Putt for dough, a little misleading

I recently heard a stat that I was dumbfounded by:
The average putts for tour pros per round is 29 while the average putts for an 18 handicap is 33. Four strokes difference.

Now can that win a tournament at the PGA lever, absolutely, but remember these guys are probably all within a stroke of each other.

The argument is always that the putter is the most used club in the bag, and I am guilty of spreading the lie. It is definitely the most used club in the bag but often times that second putt is from 3ft or less so it’s not really being “used” per sei.

Here is where the stat gets interesting. The most important shot in golf is from inside 100 yards. The difference between a tour pro and the same aforementioned handicapper is 9 strokes. Add in a few errant tee shots with your driver, the actual most “used” club in the bag and you’re easily a 2 handicap without much more work.

So while putting is very important working from 100 yards in and making sure your driver stays in play will help your scores tremendously.

It’s said that of you had a tour pro take all of your shot from 100 in and putted your own purse and made no mistakes with your driver, they would only beat you by about 3-4 strokes. ‘Now those are some numbers I could live with.

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Approach I think is the biggest difference. If you set up a match between two teams. One has a tour pro play all your shots outside 100 yards and you play them from inside 100 yards. The other has you play the shots from outside 100 yards and the tour pro inside 100. You should put all of your money on the first team. They’ll win at a canter.

Your “made no mistakes with your driver” is doing a LOT of work in that last sentence.


Yous guys are correct.
Decent article from National Club Golfer on this.

At the end of the day, pros are pretty much better at everything than amateurs… it’s just how it shows up in the game.

Realistically, to play well, you have to do most things well… Drive, approach and putt. You can pick up and lose strokes on parts of it, but all three have to be above average to make it on the tour. (scrambling and wedge game are important too!).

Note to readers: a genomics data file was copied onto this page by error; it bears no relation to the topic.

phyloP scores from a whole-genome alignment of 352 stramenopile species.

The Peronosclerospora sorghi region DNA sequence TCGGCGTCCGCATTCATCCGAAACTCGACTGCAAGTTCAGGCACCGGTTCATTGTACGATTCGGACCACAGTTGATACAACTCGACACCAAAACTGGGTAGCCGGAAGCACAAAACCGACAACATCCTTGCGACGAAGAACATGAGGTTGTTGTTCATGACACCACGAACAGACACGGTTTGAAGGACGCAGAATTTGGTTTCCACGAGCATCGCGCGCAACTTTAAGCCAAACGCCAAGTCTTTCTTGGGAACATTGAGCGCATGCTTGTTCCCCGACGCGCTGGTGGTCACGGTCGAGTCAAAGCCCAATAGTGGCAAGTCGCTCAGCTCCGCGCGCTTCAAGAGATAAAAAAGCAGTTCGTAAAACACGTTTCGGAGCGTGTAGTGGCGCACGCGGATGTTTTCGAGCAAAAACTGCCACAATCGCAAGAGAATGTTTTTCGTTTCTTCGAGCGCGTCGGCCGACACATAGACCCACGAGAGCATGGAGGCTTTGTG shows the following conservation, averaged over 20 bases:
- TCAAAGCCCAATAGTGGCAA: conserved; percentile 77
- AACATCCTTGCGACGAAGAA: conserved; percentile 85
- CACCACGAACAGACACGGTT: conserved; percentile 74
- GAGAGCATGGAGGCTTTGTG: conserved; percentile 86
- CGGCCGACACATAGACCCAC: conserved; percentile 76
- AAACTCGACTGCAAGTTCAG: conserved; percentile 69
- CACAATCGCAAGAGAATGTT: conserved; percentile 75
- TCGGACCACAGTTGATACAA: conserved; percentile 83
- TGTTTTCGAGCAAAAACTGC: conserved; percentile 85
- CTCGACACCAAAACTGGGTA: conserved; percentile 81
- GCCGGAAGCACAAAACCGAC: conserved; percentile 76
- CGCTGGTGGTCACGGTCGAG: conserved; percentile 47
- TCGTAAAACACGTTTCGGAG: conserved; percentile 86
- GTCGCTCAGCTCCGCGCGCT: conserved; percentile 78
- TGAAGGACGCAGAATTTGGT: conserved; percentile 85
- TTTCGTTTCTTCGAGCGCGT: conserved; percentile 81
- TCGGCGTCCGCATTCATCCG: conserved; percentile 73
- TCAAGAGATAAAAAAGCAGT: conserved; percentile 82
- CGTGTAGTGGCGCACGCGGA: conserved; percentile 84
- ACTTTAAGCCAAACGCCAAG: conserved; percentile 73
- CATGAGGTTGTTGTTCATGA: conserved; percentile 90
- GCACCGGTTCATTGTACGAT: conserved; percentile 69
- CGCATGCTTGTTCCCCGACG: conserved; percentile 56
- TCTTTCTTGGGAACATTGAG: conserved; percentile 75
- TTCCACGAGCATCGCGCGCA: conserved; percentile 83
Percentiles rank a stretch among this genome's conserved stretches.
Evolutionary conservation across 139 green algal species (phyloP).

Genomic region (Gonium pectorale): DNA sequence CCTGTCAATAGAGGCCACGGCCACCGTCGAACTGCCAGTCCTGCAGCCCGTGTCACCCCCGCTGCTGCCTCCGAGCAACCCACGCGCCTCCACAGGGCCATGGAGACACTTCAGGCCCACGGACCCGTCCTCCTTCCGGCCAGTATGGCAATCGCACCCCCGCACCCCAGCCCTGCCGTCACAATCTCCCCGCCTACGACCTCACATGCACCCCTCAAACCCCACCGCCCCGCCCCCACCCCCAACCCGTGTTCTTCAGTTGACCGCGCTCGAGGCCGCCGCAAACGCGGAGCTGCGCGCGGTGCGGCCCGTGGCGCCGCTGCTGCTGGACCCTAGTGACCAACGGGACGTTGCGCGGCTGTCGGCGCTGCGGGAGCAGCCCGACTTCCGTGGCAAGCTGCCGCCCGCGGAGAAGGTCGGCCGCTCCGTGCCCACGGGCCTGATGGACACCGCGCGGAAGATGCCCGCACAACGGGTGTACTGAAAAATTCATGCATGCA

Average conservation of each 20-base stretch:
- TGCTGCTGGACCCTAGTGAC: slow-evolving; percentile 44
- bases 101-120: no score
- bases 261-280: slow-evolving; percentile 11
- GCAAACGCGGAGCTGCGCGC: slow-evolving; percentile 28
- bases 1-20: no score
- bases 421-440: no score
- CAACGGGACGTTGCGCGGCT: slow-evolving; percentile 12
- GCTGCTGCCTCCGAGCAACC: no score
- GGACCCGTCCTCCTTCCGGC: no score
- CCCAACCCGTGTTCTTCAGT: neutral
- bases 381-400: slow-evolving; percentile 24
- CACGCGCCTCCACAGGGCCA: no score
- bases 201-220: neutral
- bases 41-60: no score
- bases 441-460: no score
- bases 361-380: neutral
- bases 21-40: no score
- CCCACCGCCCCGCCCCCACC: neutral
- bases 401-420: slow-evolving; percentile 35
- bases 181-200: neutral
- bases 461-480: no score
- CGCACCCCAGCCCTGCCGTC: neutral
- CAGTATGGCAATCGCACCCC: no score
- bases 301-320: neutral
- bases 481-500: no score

The new mentality I’m trying to get to is as follow:
Driver is important to get into play as far down the hole as possible… Eliminating big misses and penalties with driver is a huge driver for scoring, and hitting the ball far and into the fairway positions you for good approach shots.

Approach shots: Put these on the green. Pro players have smaller dispersion patterns, but if we know our own, we can hit the green and put ourselves in the position to 2 putt (with a chance to make birdie)

Putting: This is more about not hurting yourself… You can’t count on making long putts, but working to eliminate 3 putts will create more 1 putts. Consistently being around the hole is key here.

Putts per round isn’t a great stat, as it doesn’t capture how many feet of putt you hit during the round… If I shot a 72 with 36 putts, and all of them started at 20 feet, I’d be far less concerned about my putting than I was my approach shots… I’ve had 11 putts on 9 holes. I did not putt well (I did chip well).

The awesome thing about golf is all the skills interact with each other… you can make yourself look like a phenomenal putter by being a great ball striker… You can improve your approach shots by driving the ball farther.

Personally, I’m working on my putting because I know it’s below average… but the key is it’s below average for ME and I know I can improve on it. I’m working on other things, but will have a significantly better return on investment by improving my putting over anything else.

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It really all goes back to Jon’s article on The 2/3 Rule & What It Means for Your Game. All phases are involved with scoring and looking at stats for just one in a silo is going to be a bit misleading. Since the mid-handicapper is missing the green more often, they are chipping more often, leaving shorter putts. I’d venture to guess that the performance difference between tour pros and 18 handicaps from say 15 feet (on tour fast greens) would be more significant than straight up putts per round numbers.

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It goes back to Every Shot Counts and Strokes Gained analysis. Broadie’s work suggests that about 2/3 of the difference between players of different abilities comes from full-swing stuff, 1/3 from putting and short game. Putting is perceived as being more important because we look at as full-stroke differences, and because its the last thing that happens. And because that’s been the conventional wisdom for decades. For those who want to analyze putting, there are Strokes Gained calculators available online. Most compare you to a “typical pro”, so something like a +4 to +6 handicap. Thinking that maybe 25% of the difference comes from putting, and being a 4 or 5 handicap, my goal is to lose 3 strokes or less on average. When I do that over a reasonable stretch, I’m putting around normal for my skill level.